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Flashcards in Week 4 Deck (59)
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1

Components of cranial nerves

General sensory axons
Special sensory axons
Motor axons
Autonomic axons

2

What part of the nervous system are the cranial nerves a part of

Peripheral nervous system

3

How do cranial nerves differ from spinal nerves

Arise at irregular intervals from the CNS

4

What's the brainstem

Connects the brain to the spinal cord and has 3 parts:
Midbrain
Pons
Medulla

5

What are cranial nerve nuclei and where are the majority

Collections of cell bodies of nerve fibres which make up the cranial nerves
In the brainstem

6

Describe the route, fibres present and function of the olfactory nerve

Route - cell bodies in olfactory nasal mucosa, pass through foramina in cribriform plate, enter olfactory bulb (in contact with frontal lobe of cerebral hemispheres)
Fibres - special sensory
Function - smell

7

How would you test olfactory nerve function

Smelling salts - one nostril at a time

8

How do the first 2 cranial nerves differ from the rest

Anterior extensions of forebrain

9

What is anosmia and the causes in order of most common

Loss of sense of smell
Causes:
URTI
Head injury that fractures the cribriform plate

10

Describe the route, fibres present and function of the olfactory nerve

Route - passes through the optic canal from the retina and crosses over to form the optic chiasm near the pituitary. It then becomes the optic tract.
Fibres - special sensory
Function - vision

11

How would you test the optic nerve

Visual tests and look at pupils
One eye at a time

12

What can cause lesions of the optic nerve and therefore vision loss

Optic neuritis
Pituitary tumours
Stroke
Carotid aneurysm

13

How can the optic nerve be viewed

Fundoscopy

14

Describe the route, fibres present and function of the oculomotor nerve

Route - arises from midbrain, runs in cavernous sinus, goes through the superior orbital fissure
Fibres - Motor and parasympathetic autonomic
Function - motor innervation to (sup, med, inf) recti, inferior oblique and levator palpebrae superioris; constriction of pupil

15

How can the oculomotor nerve be tested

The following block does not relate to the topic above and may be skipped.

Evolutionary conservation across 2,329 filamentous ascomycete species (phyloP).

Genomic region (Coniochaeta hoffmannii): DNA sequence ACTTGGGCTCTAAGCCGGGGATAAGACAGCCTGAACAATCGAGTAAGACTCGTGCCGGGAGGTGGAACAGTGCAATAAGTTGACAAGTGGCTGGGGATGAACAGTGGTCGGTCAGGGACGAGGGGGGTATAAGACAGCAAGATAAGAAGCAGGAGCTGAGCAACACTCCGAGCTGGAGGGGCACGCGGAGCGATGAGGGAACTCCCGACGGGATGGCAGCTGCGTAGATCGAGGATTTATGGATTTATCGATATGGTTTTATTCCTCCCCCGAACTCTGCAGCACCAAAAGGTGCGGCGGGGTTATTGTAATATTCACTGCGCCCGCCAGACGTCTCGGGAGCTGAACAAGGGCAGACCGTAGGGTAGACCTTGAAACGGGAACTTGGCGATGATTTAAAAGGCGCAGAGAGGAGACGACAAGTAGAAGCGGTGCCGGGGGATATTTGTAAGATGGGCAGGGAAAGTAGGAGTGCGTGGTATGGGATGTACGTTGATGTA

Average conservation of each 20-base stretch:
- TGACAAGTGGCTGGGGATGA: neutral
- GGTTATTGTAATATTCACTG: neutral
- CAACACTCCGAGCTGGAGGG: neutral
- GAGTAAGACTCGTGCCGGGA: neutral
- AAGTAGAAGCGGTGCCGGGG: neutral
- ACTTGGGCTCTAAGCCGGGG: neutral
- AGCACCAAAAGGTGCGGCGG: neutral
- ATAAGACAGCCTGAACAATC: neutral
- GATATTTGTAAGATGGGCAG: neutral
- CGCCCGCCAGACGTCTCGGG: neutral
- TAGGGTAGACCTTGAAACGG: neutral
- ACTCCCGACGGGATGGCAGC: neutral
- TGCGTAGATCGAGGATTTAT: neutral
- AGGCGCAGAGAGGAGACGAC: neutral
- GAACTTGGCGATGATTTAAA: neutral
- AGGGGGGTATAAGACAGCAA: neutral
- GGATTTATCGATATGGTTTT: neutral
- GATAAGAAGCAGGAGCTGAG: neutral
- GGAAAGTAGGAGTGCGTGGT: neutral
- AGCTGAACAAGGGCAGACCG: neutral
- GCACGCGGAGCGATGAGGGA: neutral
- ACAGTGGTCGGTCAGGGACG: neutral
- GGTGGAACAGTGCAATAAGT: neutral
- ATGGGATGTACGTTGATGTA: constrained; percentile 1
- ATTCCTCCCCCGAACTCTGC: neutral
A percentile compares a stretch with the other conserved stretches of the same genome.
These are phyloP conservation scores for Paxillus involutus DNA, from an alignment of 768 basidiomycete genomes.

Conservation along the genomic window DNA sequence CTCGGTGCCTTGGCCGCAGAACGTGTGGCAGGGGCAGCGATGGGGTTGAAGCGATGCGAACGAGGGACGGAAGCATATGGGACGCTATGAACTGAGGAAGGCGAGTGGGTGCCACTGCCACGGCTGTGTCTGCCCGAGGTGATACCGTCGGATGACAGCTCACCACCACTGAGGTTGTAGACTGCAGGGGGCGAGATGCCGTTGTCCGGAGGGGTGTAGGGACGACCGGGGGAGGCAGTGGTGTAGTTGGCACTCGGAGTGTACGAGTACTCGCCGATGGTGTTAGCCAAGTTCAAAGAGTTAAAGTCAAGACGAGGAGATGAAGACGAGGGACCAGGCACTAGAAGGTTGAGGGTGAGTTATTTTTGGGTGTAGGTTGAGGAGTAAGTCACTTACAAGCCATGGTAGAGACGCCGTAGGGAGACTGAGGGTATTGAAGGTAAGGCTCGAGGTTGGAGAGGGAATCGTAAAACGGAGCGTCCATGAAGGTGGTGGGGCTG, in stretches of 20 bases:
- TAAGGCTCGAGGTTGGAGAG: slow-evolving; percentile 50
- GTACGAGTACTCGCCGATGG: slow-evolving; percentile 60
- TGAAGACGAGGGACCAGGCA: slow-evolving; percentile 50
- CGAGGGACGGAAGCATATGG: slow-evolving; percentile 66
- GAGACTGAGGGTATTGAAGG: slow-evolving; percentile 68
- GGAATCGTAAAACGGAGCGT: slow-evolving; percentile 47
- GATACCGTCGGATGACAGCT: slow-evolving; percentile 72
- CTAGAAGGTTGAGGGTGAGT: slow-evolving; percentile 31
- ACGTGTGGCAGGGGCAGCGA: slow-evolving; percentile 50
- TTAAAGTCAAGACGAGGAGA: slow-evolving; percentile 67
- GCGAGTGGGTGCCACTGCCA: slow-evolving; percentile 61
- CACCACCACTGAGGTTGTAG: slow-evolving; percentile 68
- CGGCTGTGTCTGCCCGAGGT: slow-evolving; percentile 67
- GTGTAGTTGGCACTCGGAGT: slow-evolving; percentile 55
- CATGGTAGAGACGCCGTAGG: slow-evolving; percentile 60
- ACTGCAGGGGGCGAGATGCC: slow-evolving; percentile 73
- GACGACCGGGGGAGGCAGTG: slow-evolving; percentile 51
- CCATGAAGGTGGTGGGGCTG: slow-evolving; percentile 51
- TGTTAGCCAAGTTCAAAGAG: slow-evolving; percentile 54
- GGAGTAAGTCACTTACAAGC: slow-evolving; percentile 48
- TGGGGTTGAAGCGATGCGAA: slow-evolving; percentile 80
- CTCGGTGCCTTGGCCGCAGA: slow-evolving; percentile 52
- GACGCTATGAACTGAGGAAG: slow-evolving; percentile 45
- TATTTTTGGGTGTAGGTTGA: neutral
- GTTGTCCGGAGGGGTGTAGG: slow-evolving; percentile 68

Eye movements
Inspect eyelids and pupils
Pupillary light reflex

16

What structures are in the cavernous sinus

Internal carotid arteries
Oculomotor nerve
Trochlear nerve
Ophthalmic nerve
Maxillary nerve
Abducent nerve

17

Causes of oculomotor nerve lesions

Raised intracranial pressure
Aneurysms
Cavernous sinus thrombosis - clot in cavernous sinus usually from infection spread from skull/face
Diabetes (pupil sparing)

18

What symptoms arise with oculomotor nerve lesions

Diplopia - double vision
Ptosis - dropping eyelid
Dilated pupil

19

Describe the route, fibres present and function of the trochlear nerve

Route - longest route because it arises from the posterior midbrain. Enters the orbit through the superior orbital fissure
Fibres - motor
Function - motor innervation of superior oblique

20

How can the trochlear nerve be tested

Eye movements

21

Causes of trochlear nerve damage

Head injury
Congenital palsies

22

Symptoms of trochlear nerve damage

Diplopia worse on downward gaze

23

Describe the fibres present and function of the trigeminal nerve

Fibres - Motor, autonomic and sensory
Function - mastication and sensory innervation to most of the face

24

Branches of the trigeminal nerve and where they exit the skull

Ophthalmic - superior orbital fissure
Maxillary - foramen rotundum
Mandibular - foramen ovale

25

What does the ophthalmic nerve supply

Frontonasal prominence
Scalp
Forehead
Orbit
External nose
Lacrimal gland
(Does corneal reflex)

26

What does the maxillary nerve supply

Skin around the upper jaw
Glands of the nose

27

What does the mandibular nerve supply

Motor - muscles of mastication
Sensory - side of the head, cheeks, anterior 2/3 tongue, chin, lower lip
Autonomic - parotid gland

28

How do you test the trigeminal nerve

Test corneal reflex - involuntary blinking by touching the cornea

29

How can the trigeminal nerve be damaged

Herpes zoster infection
Trigeminal neuralgia
Trauma

30

Describe the route, fibres present and function of the abducent nerve

Route - runs in the dura mater passes through the cavernous sinus and into the orbit via the superior orbital fissure
Fibres - motor
Function - in rebates the lateral rectus muscle